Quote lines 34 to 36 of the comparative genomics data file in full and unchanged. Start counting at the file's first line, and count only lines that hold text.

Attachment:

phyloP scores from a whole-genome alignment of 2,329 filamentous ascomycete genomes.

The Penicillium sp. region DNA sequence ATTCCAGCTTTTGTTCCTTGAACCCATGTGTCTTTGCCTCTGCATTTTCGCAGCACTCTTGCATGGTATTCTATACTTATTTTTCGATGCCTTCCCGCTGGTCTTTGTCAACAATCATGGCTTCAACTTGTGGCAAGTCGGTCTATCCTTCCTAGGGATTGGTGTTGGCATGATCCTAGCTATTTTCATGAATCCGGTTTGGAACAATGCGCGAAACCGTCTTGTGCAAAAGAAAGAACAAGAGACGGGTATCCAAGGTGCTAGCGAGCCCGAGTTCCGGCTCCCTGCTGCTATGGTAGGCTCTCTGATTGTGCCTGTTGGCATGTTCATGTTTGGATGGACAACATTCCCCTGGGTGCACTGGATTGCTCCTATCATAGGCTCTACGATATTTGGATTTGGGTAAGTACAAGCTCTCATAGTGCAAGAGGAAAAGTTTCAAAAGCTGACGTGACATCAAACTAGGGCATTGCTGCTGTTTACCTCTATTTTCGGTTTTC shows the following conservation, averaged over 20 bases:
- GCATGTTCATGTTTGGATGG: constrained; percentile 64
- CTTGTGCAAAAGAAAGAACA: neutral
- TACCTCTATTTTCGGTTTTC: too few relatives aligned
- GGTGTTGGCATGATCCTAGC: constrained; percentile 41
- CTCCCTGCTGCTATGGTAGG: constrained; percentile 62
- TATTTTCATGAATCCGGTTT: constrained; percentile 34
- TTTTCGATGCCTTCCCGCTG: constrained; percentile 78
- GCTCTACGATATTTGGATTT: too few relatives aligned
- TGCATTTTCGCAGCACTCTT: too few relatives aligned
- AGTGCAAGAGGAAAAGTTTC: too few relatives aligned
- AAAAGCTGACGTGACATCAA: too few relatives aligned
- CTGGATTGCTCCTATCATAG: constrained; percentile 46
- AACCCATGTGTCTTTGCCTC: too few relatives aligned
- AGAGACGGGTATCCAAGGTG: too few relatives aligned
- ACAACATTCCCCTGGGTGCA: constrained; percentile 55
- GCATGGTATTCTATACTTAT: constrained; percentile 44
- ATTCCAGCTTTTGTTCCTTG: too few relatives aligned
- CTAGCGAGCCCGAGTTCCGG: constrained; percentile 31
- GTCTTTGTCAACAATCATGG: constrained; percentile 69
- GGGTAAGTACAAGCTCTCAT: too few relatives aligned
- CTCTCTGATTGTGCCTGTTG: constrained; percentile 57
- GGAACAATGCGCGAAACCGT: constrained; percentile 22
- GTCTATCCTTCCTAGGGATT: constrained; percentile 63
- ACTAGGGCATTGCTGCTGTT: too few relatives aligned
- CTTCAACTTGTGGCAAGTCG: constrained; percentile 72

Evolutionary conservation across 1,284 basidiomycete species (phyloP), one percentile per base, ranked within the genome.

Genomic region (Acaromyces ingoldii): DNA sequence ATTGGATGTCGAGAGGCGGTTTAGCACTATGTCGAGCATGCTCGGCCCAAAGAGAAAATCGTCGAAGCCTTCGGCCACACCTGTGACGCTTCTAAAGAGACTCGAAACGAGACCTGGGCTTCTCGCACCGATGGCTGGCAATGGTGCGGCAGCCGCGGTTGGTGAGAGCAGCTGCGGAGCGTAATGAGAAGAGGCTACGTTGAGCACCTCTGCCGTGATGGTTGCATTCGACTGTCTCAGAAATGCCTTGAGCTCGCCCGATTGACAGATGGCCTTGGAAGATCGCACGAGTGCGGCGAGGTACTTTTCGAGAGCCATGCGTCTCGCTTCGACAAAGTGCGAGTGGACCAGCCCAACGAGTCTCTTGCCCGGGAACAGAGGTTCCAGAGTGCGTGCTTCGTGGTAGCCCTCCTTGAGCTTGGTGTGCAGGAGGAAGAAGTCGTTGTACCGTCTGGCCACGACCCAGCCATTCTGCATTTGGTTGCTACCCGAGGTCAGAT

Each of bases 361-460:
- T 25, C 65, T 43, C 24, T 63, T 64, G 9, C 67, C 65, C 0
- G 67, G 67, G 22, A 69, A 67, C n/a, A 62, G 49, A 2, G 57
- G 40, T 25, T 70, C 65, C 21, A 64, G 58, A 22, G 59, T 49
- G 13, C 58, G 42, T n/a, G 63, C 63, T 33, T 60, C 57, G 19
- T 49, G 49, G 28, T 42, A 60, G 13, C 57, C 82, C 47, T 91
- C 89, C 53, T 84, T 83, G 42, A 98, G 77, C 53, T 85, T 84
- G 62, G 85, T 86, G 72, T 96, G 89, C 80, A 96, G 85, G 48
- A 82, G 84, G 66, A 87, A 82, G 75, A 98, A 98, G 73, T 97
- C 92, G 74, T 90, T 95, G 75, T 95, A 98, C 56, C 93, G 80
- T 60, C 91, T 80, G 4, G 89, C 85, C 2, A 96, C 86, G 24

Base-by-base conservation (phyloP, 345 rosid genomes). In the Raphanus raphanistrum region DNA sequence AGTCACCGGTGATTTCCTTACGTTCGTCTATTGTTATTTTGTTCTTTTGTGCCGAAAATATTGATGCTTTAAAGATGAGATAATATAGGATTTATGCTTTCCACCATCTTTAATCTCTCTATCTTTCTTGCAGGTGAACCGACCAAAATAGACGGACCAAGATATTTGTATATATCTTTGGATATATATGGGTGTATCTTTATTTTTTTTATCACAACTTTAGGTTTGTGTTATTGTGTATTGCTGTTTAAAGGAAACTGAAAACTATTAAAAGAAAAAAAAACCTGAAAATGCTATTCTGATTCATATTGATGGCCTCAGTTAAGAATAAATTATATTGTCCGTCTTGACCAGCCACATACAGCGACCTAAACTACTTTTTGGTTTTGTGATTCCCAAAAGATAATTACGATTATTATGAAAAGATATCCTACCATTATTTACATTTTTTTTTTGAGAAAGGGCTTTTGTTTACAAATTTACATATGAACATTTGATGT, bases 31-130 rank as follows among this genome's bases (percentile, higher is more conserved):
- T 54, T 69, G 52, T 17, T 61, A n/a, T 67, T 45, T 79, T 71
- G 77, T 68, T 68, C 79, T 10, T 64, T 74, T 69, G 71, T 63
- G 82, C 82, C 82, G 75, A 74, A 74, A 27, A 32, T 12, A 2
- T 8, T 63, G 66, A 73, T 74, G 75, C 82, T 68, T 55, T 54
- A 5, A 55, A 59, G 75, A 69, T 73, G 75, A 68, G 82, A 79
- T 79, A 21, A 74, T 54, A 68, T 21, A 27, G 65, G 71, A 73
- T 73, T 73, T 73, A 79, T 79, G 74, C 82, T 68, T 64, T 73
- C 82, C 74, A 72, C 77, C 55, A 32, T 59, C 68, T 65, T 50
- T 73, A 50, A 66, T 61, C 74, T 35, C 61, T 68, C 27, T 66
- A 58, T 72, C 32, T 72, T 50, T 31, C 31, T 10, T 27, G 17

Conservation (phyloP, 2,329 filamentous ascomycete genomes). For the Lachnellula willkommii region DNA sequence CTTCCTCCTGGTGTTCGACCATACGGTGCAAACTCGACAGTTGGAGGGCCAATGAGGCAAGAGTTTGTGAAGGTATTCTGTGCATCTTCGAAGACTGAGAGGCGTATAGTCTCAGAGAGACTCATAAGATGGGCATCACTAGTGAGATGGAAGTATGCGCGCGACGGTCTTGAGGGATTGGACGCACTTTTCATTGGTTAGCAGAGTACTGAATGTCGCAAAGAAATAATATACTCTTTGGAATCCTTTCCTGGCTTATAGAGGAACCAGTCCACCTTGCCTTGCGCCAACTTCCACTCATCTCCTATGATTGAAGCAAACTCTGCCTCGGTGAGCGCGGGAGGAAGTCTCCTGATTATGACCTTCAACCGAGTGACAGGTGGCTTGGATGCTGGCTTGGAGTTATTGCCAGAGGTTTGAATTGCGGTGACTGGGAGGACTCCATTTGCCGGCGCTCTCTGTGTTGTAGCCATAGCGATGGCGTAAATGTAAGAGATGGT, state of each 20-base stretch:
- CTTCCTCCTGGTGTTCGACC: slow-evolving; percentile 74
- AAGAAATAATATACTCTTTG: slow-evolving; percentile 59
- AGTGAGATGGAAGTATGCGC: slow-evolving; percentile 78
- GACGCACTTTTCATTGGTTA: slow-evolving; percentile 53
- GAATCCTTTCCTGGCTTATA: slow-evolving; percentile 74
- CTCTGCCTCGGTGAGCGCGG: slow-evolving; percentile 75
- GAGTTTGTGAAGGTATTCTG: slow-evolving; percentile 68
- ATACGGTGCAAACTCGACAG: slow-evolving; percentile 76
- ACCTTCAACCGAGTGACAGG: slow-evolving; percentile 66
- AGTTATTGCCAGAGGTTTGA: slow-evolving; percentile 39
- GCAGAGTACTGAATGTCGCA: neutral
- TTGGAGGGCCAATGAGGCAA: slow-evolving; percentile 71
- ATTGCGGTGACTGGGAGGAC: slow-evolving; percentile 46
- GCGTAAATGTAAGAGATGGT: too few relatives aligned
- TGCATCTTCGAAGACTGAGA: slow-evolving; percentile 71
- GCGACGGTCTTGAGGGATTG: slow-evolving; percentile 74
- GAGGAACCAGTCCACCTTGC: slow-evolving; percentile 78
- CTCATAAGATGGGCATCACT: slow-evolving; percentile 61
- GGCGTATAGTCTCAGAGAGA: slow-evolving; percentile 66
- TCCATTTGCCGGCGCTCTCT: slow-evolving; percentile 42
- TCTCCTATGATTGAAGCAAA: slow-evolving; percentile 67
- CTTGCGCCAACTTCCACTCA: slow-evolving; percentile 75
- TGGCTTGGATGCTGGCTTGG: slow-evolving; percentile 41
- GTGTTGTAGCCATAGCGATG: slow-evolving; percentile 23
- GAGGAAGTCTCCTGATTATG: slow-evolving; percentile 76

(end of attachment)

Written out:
- G 13, C 58, G 42, T n/a, G 63, C 63, T 33, T 60, C 57, G 19
- T 49, G 49, G 28, T 42, A 60, G 13, C 57, C 82, C 47, T 91
- C 89, C 53, T 84, T 83, G 42, A 98, G 77, C 53, T 85, T 84